BRUSSELS-BASHING is never out of season in Britain, but the past few weeks have been unusually strenuous. On December 16th Theresa May, the home secretary, proposed capping the number of EU migrants entering Britain. On January 13th David Cameron, the prime minister, received a letter signed by 95 Tory MPs demanding a parliamentary right of veto over every piece of EU legislation. The next day Business for Britain, a Eurosceptic group, argued that only firms that export to other EU countries should be subject to common regulations.
Such proposals contradict the fundamental principles of the EU single market, which relies on free movement of people, common rules and a degree of pooled sovereignty. Undermine these and it will collapse, as other MPs, diplomats and Britain's reformist allies in the EU have warned. One Tory MP, close to despair, shakes his head at his colleagues' lack of realism. Do they really think they will get what they want?
The answer, in some cases at least, is no. Outists seem to be adopting the old Marxist ploy of the transitional demand: requests that are likely to remain unfulfilled but help to expose the limitations of the prevailing order. The equivalent, for those agitating for Britain to leave the EU, is to call for the country to cherry-pick bits of EU membership—and, on failing, hail its ghastliness. Business for Britain, for example, accepts that Britain's partners will not agree to “unilateral opt-outs for British industries”—yet demands a series of such exemptions. Senior Tory sources speculate that Ms May too knows that her immigration proposals would require Britain to leave the EU.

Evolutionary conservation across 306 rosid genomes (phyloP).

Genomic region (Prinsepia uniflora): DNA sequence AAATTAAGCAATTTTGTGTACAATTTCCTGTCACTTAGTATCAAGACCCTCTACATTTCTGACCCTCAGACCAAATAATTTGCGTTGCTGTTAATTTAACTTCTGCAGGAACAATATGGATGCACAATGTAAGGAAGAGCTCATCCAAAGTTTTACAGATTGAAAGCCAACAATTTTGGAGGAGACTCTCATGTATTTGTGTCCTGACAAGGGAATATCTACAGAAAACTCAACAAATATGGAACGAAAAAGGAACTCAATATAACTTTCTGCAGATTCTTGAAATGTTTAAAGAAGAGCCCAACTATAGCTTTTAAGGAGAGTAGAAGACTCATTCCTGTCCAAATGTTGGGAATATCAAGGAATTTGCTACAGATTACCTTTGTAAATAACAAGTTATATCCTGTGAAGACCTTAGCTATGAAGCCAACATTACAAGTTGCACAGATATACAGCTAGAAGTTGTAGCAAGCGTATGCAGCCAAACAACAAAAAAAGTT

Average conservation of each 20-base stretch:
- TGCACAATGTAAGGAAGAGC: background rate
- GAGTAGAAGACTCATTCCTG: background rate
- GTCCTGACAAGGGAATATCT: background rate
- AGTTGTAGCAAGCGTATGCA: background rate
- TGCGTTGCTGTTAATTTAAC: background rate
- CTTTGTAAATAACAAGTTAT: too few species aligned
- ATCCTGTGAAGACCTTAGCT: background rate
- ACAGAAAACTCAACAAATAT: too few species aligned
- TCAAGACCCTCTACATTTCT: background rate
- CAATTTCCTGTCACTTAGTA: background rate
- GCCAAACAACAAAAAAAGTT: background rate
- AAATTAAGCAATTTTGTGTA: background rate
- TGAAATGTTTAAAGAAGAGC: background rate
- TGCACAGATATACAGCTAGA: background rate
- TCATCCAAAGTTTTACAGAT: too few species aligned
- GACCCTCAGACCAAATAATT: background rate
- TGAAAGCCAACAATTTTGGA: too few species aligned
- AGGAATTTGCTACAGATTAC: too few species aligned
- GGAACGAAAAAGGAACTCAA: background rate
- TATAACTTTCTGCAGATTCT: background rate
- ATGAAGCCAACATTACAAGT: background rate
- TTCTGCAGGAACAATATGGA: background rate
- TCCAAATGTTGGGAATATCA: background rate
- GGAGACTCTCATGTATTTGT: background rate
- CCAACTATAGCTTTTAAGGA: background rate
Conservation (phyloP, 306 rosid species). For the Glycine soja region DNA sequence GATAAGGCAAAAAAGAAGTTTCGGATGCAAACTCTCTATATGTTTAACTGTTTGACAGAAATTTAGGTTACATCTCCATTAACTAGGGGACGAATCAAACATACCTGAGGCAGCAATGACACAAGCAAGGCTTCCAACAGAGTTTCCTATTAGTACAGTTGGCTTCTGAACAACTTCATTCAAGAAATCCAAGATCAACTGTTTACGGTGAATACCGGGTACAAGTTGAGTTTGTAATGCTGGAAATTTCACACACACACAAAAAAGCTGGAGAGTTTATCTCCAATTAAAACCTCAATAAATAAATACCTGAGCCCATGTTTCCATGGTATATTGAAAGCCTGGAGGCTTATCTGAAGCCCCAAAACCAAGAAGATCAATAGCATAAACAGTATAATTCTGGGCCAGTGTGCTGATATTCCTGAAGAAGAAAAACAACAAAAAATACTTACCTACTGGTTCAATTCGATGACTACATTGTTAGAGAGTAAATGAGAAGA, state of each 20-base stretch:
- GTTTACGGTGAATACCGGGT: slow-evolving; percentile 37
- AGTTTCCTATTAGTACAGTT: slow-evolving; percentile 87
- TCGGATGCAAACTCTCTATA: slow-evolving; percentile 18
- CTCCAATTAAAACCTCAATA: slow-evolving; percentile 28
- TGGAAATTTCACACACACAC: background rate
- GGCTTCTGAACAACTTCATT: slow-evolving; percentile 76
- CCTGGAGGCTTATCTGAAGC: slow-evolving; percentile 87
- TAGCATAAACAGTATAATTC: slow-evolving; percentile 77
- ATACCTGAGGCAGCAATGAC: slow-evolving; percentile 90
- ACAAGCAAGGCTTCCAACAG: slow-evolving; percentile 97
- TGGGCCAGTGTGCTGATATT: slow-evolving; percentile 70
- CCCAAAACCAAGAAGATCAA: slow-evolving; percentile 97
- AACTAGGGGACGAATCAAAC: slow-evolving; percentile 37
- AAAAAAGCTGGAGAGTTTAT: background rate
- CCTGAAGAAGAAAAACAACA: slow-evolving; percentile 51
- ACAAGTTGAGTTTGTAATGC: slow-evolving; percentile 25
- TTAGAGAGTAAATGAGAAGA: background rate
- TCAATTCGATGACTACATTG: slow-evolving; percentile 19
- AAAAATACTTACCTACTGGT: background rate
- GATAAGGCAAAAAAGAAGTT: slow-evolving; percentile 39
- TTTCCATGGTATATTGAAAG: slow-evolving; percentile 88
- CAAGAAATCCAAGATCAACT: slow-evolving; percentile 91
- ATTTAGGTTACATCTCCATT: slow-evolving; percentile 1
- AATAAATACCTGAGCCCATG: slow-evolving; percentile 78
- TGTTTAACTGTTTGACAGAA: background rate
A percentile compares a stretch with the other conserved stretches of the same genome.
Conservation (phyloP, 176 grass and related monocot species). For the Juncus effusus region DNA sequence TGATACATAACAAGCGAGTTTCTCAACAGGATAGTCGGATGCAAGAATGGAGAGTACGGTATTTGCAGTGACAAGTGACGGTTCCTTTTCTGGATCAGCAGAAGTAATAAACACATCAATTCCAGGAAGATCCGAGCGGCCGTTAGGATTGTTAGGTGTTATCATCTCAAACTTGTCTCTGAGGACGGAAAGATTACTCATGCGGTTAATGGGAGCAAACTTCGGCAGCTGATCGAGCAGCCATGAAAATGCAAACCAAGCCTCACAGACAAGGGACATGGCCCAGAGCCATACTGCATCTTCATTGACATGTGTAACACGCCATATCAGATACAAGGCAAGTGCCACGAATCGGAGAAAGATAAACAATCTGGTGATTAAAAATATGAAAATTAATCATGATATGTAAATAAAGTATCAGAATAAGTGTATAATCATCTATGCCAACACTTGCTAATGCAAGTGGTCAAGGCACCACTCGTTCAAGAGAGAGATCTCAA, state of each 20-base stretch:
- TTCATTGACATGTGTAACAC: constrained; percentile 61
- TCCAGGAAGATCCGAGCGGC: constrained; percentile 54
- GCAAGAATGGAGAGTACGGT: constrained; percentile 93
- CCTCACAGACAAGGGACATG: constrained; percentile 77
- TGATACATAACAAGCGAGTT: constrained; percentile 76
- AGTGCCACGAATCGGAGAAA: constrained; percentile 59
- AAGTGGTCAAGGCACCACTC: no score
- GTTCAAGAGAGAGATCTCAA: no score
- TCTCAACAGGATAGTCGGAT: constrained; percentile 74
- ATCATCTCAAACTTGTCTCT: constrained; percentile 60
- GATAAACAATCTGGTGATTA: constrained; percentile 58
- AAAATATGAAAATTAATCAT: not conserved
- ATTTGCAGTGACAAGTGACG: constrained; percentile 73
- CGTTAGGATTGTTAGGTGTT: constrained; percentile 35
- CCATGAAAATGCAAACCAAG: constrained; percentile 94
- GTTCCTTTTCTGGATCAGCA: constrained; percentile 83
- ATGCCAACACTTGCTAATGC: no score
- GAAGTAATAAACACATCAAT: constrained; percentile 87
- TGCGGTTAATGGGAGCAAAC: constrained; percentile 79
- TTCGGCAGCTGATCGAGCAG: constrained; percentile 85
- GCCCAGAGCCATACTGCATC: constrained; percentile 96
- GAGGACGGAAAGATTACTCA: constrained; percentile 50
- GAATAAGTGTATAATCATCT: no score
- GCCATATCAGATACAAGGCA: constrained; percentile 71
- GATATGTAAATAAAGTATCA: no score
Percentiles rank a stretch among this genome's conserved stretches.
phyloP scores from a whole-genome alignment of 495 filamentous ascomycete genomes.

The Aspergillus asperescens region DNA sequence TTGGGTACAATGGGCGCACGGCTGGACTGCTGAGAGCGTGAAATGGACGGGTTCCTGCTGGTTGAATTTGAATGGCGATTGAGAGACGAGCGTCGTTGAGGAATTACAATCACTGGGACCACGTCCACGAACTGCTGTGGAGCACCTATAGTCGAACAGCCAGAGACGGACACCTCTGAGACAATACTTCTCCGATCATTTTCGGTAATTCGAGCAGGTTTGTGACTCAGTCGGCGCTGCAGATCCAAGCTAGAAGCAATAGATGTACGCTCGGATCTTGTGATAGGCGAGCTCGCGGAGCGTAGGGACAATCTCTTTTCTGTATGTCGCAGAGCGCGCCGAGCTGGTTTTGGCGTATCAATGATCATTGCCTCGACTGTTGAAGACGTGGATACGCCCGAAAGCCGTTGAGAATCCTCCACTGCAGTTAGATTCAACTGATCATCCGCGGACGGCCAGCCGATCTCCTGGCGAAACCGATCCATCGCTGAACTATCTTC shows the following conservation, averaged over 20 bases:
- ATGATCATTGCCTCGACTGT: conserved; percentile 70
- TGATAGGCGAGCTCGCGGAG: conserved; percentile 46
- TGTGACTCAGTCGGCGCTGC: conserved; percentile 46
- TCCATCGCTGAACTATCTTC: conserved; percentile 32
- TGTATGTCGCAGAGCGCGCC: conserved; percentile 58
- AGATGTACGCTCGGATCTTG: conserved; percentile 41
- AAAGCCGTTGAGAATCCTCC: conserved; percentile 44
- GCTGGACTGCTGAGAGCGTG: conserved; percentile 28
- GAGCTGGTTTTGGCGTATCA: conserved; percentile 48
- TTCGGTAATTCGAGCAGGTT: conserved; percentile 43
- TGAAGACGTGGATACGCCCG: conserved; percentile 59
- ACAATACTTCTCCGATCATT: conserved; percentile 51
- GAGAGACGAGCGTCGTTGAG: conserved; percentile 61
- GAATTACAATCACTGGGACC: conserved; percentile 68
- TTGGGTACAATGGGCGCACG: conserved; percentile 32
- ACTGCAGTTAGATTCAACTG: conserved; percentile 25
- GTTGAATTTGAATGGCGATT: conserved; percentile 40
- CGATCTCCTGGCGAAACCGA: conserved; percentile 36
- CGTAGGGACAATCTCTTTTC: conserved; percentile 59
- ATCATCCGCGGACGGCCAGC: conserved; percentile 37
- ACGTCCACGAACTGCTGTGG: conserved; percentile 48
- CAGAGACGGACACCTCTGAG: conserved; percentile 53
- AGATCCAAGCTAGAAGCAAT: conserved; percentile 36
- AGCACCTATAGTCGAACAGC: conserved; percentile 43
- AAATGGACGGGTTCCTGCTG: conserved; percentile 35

Polls suggest that although voters are hostile to European immigration and rules, they are wary of renouncing the single market entirely. Mr Cameron is committed to renegotiating Britain's EU membership, then putting it to a referendum. Though some Eurosceptic backbenchers scorn that plan in private, only the most rebellious are willing to do so publicly. But by demanding impossible changes, those who want to leave can simultaneously name-check the prime minister's plan, indicate their dissent and nudge ordinary Britons towards outism. This may be particularly useful for Tories positioning themselves for the next leadership contest. “Can Theresa May lead us out of the European Union?” asked one tabloid, helpfully, in response to the home secretary's thoughts on immigration.
Political leaders who want Britain to stay in the union must perform a delicate balancing act in response. Pooh-poohing outlandish demands would look patronising and unambitious. But echoing them would spook business. On January 15th Ford, a carmaker, firmly advised against leaving the union. The same day George Osborne mounted the pro-membership tightrope. In a good speech, the chancellor of the exchequer warned that Britain could leave the EU but prescribed mostly Europe-wide reforms to improve matters. It was a deft display. As the outist demands become noisier—and their impossibility more evident—he and Mr Cameron will have to perform it many more times.